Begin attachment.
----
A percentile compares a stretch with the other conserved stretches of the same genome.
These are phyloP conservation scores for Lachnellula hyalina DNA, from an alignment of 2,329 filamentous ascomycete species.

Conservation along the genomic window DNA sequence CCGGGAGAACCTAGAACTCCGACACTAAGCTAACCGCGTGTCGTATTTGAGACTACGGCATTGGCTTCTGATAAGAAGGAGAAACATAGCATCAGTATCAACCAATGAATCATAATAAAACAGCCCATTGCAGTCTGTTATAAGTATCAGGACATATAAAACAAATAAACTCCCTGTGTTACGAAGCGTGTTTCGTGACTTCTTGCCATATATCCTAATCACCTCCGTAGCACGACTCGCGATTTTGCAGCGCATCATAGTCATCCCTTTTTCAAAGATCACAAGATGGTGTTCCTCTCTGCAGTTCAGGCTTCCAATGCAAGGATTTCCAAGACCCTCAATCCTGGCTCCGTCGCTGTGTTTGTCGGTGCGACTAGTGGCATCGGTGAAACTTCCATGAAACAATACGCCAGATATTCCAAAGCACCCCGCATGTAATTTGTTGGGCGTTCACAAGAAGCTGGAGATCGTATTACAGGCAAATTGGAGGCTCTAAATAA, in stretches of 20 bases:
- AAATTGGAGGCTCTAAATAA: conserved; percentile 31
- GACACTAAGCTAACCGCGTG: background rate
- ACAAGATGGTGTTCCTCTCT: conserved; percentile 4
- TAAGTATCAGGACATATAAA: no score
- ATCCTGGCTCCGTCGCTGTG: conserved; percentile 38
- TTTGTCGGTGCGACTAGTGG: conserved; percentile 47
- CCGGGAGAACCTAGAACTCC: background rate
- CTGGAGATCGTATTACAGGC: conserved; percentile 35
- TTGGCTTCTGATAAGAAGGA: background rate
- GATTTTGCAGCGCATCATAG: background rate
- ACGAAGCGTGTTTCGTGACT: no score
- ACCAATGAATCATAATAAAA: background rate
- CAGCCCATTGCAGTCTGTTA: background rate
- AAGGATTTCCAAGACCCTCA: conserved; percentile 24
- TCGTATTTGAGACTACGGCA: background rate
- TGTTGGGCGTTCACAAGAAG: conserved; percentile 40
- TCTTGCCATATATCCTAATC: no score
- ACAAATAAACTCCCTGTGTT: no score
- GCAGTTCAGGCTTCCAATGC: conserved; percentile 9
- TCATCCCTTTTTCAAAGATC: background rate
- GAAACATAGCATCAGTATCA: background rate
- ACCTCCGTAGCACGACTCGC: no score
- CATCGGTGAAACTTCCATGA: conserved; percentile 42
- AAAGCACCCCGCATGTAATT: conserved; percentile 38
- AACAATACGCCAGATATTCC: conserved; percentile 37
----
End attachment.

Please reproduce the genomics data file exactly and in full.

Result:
A percentile compares a stretch with the other conserved stretches of the same genome.
These are phyloP conservation scores for Lachnellula hyalina DNA, from an alignment of 2,329 filamentous ascomycete species.

Conservation along the genomic window DNA sequence CCGGGAGAACCTAGAACTCCGACACTAAGCTAACCGCGTGTCGTATTTGAGACTACGGCATTGGCTTCTGATAAGAAGGAGAAACATAGCATCAGTATCAACCAATGAATCATAATAAAACAGCCCATTGCAGTCTGTTATAAGTATCAGGACATATAAAACAAATAAACTCCCTGTGTTACGAAGCGTGTTTCGTGACTTCTTGCCATATATCCTAATCACCTCCGTAGCACGACTCGCGATTTTGCAGCGCATCATAGTCATCCCTTTTTCAAAGATCACAAGATGGTGTTCCTCTCTGCAGTTCAGGCTTCCAATGCAAGGATTTCCAAGACCCTCAATCCTGGCTCCGTCGCTGTGTTTGTCGGTGCGACTAGTGGCATCGGTGAAACTTCCATGAAACAATACGCCAGATATTCCAAAGCACCCCGCATGTAATTTGTTGGGCGTTCACAAGAAGCTGGAGATCGTATTACAGGCAAATTGGAGGCTCTAAATAA, in stretches of 20 bases:
- AAATTGGAGGCTCTAAATAA: conserved; percentile 31
- GACACTAAGCTAACCGCGTG: background rate
- ACAAGATGGTGTTCCTCTCT: conserved; percentile 4
- TAAGTATCAGGACATATAAA: no score
- ATCCTGGCTCCGTCGCTGTG: conserved; percentile 38
- TTTGTCGGTGCGACTAGTGG: conserved; percentile 47
- CCGGGAGAACCTAGAACTCC: background rate
- CTGGAGATCGTATTACAGGC: conserved; percentile 35
- TTGGCTTCTGATAAGAAGGA: background rate
- GATTTTGCAGCGCATCATAG: background rate
- ACGAAGCGTGTTTCGTGACT: no score
- ACCAATGAATCATAATAAAA: background rate
- CAGCCCATTGCAGTCTGTTA: background rate
- AAGGATTTCCAAGACCCTCA: conserved; percentile 24
- TCGTATTTGAGACTACGGCA: background rate
- TGTTGGGCGTTCACAAGAAG: conserved; percentile 40
- TCTTGCCATATATCCTAATC: no score
- ACAAATAAACTCCCTGTGTT: no score
- GCAGTTCAGGCTTCCAATGC: conserved; percentile 9
- TCATCCCTTTTTCAAAGATC: background rate
- GAAACATAGCATCAGTATCA: background rate
- ACCTCCGTAGCACGACTCGC: no score
- CATCGGTGAAACTTCCATGA: conserved; percentile 42
- AAAGCACCCCGCATGTAATT: conserved; percentile 38
- AACAATACGCCAGATATTCC: conserved; percentile 37